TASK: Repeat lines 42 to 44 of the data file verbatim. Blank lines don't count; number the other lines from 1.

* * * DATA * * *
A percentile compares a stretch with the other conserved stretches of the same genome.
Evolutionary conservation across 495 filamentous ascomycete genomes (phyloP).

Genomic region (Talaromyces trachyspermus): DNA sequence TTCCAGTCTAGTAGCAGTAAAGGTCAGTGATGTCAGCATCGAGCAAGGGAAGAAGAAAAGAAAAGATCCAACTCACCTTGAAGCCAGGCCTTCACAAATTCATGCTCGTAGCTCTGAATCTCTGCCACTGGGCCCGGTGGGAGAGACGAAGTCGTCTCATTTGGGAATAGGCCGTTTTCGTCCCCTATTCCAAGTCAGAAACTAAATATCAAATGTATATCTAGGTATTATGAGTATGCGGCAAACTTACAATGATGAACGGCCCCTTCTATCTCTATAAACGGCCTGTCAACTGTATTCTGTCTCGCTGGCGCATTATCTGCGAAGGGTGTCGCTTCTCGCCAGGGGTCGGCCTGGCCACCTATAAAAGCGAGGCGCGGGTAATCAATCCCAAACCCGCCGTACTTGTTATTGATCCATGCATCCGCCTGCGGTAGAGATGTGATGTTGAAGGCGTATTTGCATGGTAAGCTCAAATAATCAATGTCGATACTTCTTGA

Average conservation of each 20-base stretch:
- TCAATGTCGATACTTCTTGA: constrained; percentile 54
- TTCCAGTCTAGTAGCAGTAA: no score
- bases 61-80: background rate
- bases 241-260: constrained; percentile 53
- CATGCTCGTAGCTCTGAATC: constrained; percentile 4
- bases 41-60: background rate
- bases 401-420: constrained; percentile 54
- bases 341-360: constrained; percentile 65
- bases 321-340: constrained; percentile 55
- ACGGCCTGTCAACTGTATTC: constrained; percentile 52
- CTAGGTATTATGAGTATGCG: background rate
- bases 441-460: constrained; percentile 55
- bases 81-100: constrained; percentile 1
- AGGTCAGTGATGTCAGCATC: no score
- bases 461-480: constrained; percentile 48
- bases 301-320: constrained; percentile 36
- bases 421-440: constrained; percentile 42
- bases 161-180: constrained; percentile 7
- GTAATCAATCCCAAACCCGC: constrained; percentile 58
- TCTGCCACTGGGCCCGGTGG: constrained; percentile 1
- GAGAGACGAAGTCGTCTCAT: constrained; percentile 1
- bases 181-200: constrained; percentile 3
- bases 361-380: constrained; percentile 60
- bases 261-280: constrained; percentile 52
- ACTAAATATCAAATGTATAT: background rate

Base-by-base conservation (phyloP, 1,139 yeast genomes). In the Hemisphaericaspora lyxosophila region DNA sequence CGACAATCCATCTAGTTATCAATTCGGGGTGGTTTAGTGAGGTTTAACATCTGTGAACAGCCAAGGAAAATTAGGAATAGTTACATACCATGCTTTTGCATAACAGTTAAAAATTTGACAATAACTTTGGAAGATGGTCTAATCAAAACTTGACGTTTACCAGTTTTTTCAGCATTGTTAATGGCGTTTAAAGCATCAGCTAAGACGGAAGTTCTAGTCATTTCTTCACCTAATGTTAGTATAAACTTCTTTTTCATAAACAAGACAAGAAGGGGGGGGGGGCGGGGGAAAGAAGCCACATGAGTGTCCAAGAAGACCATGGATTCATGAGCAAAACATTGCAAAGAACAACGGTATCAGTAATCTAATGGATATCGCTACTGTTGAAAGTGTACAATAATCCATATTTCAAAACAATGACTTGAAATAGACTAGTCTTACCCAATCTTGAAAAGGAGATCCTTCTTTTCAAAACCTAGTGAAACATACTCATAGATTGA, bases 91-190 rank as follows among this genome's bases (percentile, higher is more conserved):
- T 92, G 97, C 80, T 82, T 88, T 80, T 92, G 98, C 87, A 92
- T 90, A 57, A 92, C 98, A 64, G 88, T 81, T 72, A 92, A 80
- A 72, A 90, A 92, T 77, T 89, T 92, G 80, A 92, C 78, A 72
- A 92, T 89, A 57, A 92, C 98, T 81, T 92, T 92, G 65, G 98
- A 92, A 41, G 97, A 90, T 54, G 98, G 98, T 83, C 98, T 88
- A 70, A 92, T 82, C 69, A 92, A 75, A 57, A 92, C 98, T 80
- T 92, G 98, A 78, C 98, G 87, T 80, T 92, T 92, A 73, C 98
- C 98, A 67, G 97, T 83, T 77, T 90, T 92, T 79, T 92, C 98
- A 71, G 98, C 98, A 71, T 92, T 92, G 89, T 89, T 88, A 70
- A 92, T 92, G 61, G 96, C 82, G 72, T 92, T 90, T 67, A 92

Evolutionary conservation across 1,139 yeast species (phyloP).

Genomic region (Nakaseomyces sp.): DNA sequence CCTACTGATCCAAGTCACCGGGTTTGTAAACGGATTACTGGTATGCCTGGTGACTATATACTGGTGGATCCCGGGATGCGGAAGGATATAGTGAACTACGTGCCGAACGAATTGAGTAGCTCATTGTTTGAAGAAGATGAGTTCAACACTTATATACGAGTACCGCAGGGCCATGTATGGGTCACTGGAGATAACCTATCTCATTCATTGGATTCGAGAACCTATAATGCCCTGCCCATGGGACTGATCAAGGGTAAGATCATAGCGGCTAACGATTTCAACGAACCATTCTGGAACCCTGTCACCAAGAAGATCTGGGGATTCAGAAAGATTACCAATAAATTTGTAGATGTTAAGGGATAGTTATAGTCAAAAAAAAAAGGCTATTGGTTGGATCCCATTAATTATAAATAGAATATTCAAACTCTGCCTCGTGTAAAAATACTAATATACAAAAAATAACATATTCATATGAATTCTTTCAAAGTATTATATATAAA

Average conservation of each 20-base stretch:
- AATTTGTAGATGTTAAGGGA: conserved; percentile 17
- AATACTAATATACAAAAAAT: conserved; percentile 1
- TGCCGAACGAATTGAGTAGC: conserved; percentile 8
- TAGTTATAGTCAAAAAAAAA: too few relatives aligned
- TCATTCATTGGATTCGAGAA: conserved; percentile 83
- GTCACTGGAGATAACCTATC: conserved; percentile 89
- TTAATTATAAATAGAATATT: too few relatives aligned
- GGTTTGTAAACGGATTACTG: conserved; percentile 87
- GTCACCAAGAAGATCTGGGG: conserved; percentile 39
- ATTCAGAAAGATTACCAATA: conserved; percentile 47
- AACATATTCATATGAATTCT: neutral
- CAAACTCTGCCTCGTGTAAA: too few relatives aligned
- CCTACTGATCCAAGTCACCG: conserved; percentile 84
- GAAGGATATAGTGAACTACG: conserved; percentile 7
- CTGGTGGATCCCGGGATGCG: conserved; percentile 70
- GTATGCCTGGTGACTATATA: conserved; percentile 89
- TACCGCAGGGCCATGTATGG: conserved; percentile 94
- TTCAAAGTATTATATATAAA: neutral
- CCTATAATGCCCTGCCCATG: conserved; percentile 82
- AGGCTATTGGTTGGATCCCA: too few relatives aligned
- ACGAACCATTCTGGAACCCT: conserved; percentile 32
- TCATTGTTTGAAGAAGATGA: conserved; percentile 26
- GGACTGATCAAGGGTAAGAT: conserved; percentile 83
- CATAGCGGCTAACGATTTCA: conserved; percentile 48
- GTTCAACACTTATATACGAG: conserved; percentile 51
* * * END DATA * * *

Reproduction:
Genomic region (Nakaseomyces sp.): DNA sequence CCTACTGATCCAAGTCACCGGGTTTGTAAACGGATTACTGGTATGCCTGGTGACTATATACTGGTGGATCCCGGGATGCGGAAGGATATAGTGAACTACGTGCCGAACGAATTGAGTAGCTCATTGTTTGAAGAAGATGAGTTCAACACTTATATACGAGTACCGCAGGGCCATGTATGGGTCACTGGAGATAACCTATCTCATTCATTGGATTCGAGAACCTATAATGCCCTGCCCATGGGACTGATCAAGGGTAAGATCATAGCGGCTAACGATTTCAACGAACCATTCTGGAACCCTGTCACCAAGAAGATCTGGGGATTCAGAAAGATTACCAATAAATTTGTAGATGTTAAGGGATAGTTATAGTCAAAAAAAAAAGGCTATTGGTTGGATCCCATTAATTATAAATAGAATATTCAAACTCTGCCTCGTGTAAAAATACTAATATACAAAAAATAACATATTCATATGAATTCTTTCAAAGTATTATATATAAA

Average conservation of each 20-base stretch:
- AATTTGTAGATGTTAAGGGA: conserved; percentile 17